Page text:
Stolen innocence

By Waceke Kiratu (21STARS)

She exuded elegance,

Confidence radiating with every step,

Her heels whispering softly,

Her turban meticulously arranged on her head,

Her office, mahogany, could afford me a Champions League ticket to Paris, all expenses included.

Her eyes lacked sparkle,

Her hands fidgety,

Her mind preoccupied,

She looked at me, smiling,

Silently conveying, “I wish I weren’t married.”

Taken aback by this revelation, I was left speechless,

“Don’t misunderstand, Star; he rescued me,

But I can’t fulfil his desires due to societal expectations.”

She smiled amidst the pain,

“Do you care, Lizzie?” I whispered,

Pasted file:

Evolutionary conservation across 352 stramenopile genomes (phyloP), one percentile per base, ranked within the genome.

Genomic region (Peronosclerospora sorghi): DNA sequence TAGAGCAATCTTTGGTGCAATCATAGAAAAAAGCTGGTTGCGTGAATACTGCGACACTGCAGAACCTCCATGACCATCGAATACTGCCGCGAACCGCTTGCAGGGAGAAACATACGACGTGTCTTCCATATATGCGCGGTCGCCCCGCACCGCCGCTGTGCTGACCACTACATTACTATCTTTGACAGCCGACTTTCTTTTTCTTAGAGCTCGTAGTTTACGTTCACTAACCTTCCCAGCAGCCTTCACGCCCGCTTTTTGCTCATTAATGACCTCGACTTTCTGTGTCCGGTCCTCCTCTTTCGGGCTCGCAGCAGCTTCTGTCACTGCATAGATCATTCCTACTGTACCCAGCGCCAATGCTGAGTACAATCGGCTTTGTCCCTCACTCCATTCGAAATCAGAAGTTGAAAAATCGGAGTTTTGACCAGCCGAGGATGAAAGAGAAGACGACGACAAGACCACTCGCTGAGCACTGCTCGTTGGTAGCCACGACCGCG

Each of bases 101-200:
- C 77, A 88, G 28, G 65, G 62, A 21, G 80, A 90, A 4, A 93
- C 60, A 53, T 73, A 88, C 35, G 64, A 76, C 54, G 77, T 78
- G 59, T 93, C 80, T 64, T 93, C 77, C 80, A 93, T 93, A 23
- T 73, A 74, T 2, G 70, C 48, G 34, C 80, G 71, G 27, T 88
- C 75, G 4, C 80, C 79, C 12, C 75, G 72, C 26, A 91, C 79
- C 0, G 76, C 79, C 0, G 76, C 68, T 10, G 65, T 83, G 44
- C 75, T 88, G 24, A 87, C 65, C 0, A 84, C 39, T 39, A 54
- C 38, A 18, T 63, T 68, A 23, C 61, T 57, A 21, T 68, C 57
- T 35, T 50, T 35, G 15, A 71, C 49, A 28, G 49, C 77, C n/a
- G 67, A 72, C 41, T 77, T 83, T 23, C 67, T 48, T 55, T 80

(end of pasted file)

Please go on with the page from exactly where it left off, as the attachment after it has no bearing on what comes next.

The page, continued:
“Yes, it torments me every day,

I see the whispers and stares from the elders.”

Her innocence was stolen by her uncle,

A gift that women pray for in church,

Only for this gift to scorch her heart and condemn her to hell.

Her hands bore permanent scars, evidence of the cruelty she endured,

Her youth betrayed by the wrinkles on her face,

Her husband, a calm tech guy, entered, planting a kiss on Lizzie’s cheek,

He saved her from the malicious tongues of the community.

With little to boast about,

Uninvited to certain gatherings,

With no one to inherit from,

In an empty home, they found solace.

They survived on peace and love,

Clutching each other on the couch, singing love songs,

Trying to mend and heal their broken hearts,

Hoping that their dreams reach God’s ears,

Yearning for the possibility that they might be the Abraham of our generation,

Praying for an Isaac to silence the judgmental whispers of the elders.

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